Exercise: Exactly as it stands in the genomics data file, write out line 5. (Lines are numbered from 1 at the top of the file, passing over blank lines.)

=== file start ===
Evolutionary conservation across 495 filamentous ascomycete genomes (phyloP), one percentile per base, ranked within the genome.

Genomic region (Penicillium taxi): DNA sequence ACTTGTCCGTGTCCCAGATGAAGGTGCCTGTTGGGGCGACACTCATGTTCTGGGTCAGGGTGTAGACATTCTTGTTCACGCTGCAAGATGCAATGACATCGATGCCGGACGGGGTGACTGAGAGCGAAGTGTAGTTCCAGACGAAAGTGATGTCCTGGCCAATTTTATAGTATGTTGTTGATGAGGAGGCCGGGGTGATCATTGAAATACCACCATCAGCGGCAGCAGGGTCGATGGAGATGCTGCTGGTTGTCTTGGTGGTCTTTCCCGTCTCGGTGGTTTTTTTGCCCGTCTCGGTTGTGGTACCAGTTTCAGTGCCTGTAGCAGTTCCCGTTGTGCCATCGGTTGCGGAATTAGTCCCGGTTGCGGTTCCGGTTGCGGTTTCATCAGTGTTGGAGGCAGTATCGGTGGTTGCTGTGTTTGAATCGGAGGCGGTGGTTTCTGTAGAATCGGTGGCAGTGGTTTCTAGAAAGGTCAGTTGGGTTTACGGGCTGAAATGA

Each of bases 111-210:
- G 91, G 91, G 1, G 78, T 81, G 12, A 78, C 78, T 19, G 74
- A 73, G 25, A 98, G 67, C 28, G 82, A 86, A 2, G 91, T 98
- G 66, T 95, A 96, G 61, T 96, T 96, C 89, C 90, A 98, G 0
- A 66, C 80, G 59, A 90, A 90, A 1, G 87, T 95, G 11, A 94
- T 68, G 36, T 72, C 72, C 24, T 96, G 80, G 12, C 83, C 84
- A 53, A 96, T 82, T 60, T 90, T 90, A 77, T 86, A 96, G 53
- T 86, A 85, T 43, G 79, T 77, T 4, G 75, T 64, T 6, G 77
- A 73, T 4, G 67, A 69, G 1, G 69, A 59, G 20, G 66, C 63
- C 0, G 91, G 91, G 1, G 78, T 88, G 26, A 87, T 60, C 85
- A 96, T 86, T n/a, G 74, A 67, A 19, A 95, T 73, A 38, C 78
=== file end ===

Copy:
- A 73, G 25, A 98, G 67, C 28, G 82, A 86, A 2, G 91, T 98